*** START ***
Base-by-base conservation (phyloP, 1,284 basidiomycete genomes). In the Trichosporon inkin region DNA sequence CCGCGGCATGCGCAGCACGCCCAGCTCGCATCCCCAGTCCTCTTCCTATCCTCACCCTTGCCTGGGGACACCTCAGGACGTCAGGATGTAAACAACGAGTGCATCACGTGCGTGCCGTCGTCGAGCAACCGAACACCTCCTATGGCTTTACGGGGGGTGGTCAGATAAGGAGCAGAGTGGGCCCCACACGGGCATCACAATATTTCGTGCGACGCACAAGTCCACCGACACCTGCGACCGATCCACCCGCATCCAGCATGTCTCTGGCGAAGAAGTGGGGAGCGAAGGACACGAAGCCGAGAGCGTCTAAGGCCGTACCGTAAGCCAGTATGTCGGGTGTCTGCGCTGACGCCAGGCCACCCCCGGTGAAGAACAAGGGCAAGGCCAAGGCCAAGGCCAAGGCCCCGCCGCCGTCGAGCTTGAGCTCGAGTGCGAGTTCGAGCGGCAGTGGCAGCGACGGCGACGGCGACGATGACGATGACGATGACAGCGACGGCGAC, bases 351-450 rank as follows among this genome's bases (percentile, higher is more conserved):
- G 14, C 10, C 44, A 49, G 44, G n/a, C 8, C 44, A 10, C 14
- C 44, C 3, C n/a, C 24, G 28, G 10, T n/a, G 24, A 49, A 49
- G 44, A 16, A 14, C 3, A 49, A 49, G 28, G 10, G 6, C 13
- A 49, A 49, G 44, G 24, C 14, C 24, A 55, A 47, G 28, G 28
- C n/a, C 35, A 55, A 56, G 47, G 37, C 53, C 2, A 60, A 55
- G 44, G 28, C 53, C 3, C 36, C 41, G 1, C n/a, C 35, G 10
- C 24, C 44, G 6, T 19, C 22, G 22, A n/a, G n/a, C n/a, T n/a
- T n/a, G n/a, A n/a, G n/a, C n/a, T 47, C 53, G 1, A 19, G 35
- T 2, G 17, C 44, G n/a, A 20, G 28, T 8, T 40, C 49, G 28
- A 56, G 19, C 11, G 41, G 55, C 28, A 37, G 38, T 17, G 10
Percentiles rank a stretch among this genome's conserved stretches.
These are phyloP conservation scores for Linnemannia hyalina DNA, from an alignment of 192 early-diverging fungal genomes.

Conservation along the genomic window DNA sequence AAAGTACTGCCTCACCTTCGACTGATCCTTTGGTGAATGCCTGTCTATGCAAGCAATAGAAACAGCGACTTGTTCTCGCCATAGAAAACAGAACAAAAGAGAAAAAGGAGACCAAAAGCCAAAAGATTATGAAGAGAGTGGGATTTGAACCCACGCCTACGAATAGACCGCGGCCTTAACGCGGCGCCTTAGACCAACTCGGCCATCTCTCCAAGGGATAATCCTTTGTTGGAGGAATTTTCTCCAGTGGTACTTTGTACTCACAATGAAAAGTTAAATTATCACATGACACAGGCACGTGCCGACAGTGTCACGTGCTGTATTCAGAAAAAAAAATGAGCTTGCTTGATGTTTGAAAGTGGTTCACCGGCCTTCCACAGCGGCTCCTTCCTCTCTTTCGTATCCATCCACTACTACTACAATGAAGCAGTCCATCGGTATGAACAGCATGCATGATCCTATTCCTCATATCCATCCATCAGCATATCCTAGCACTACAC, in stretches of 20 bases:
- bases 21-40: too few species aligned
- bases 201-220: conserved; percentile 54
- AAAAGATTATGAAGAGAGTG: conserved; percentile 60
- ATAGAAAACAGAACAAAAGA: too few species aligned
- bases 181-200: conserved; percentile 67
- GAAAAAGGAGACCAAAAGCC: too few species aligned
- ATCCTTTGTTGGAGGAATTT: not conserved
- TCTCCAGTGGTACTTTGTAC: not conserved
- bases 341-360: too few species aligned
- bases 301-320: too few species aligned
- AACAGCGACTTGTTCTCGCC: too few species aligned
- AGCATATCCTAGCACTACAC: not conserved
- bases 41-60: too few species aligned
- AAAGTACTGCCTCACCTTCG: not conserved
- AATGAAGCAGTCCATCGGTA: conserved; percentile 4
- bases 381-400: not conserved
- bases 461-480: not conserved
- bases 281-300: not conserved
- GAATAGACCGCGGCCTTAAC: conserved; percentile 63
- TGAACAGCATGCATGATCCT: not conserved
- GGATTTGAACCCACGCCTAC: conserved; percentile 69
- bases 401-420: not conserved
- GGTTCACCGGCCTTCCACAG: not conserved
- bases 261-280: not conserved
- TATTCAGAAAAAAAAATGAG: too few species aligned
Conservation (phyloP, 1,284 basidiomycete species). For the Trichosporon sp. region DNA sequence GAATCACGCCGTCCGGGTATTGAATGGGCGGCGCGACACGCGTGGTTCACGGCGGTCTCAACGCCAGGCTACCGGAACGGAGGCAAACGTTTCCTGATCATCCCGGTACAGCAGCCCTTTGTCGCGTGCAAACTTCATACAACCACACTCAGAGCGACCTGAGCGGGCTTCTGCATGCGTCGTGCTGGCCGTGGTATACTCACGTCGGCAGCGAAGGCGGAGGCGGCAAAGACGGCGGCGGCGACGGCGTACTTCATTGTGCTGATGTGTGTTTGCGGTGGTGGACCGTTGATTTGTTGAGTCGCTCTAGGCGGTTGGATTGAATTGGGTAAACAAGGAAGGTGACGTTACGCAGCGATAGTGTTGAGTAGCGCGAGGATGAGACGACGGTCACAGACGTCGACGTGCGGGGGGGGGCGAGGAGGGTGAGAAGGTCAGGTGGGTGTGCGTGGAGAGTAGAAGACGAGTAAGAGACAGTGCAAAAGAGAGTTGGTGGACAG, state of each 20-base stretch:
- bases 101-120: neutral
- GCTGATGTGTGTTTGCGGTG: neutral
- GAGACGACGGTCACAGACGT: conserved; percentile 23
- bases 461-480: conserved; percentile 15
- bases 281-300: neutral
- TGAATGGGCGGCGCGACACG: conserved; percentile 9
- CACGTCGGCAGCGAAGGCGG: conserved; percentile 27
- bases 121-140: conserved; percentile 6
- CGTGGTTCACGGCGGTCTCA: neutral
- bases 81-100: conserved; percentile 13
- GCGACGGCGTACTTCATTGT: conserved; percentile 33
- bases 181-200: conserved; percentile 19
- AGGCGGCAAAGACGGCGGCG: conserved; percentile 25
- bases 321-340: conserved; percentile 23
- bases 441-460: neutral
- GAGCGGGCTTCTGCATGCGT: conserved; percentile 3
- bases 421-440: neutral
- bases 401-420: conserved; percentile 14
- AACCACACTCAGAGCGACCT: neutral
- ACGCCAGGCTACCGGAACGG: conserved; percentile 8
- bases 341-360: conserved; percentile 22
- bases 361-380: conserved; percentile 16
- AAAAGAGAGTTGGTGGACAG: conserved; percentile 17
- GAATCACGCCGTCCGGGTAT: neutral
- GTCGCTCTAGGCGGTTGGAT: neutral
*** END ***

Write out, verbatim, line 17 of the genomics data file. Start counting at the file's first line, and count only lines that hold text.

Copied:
- AAAAGATTATGAAGAGAGTG: conserved; percentile 60